Pact of Islands

 By Andrew Burger

Marking a historic milestone, newly installed renewable power generation capacity exceeded that of all others – coal, natural gas, nuclear and large-scale hydroelectric – last year, according to the latest annual report from the United Nations Environment Program (UNEP) and Bloomberg New Energy Finance (BNEF). That wasn’t the only precedent-setting achievement. Globally, more financial capital was invested in renewable energy projects and R&D in emerging economies than in developed ones. European islands are at the forefront of this wave of change. Serving as renewable and distributed energy resource management (DERM) testbeds, they’re developing into leading local markets and renewable energy industry hubs in their own right. From the frame of reference of global climate warming, they’re serving as showcases for sustainable development and worldwide efforts to reduce greenhouse gas emissions…

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Serving as test beds and proving grounds, islands the world over have emerged as hubs for renewable energy, energy storage and smart grids systems development. Helping resolve pressing and intertwined socioeconomic and environmental issues, European Union (EU) islands are also developing into small, yet influential, renewable energy and cleantech markets in their own right.

From Denmark’s Faroe Islands and Scotland’s Western Isles to Portugal’s Azores, Spain’s Canary Islands and across the Mediterranean, European island communities are moving ahead with ambitious plans to phase out fossil fuels and phase in local, emissions-free renewable energy resources.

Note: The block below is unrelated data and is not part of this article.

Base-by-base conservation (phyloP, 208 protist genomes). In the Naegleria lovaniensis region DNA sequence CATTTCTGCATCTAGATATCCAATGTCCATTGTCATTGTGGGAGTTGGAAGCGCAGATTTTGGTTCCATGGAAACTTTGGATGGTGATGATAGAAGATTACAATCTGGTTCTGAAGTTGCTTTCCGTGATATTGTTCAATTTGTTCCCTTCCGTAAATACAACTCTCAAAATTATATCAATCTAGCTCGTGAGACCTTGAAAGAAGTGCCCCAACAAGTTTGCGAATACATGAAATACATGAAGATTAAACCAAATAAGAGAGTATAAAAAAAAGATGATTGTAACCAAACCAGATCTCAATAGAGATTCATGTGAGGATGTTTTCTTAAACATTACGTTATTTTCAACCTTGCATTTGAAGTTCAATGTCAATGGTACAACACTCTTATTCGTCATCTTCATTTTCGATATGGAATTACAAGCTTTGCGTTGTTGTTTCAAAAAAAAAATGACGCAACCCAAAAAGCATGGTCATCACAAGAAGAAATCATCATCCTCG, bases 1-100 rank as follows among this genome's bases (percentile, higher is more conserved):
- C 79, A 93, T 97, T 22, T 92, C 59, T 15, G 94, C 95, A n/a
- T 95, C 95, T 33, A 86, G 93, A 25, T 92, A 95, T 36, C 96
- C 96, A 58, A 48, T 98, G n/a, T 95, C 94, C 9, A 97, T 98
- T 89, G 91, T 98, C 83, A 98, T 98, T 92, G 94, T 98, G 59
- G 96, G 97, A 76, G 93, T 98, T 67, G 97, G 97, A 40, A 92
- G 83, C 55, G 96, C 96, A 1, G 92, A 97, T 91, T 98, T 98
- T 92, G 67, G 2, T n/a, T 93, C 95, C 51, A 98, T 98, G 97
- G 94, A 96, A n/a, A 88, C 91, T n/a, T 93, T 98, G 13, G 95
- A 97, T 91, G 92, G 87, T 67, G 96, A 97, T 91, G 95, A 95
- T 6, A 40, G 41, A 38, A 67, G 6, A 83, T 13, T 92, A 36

Samsø - Denmark's renewable energy island

From the North Atlantic to the Aegean

Island nations and communities stand to save billions of dollars annually alone by substituting diesel and other fossil fuel imports with readily available solar, wind and other renewable energy resources.

Energy, water, food, manufactured goods — the necessities and conveniences of modern life —are typically more expensive for island populations. They are also more vulnerable to the variety of pressures and threats posed by rapid climate warming, such as rising sea levels, and increases in both the frequency and intensity of extreme weather events.

Maximizing use of locally distributed renewable energy resources offers a means of meeting these challenges – cost effectively and in a way that can yield substantial social and economic benefits, proponents assert.

The World’s First Grid-Forming Distributed Renewable Energy Resource Systems

A leading-edge developer of integrated battery-based energy storage systems (BESS), Germany’s Younicos is a member of private-public consortia building the first of what the company calls grid-forming renewable energy systems. The first are located on Graciosa, one of Portugal’s Azores island chain, and another on the Greek island of Tilos.

The island-wide renewable microgrid under development on Graciosa is designed to achieve 100% renewable power penetration. By reducing the diesel fuel used for power generation by two-thirds, the island community stands to save millions of euros a year.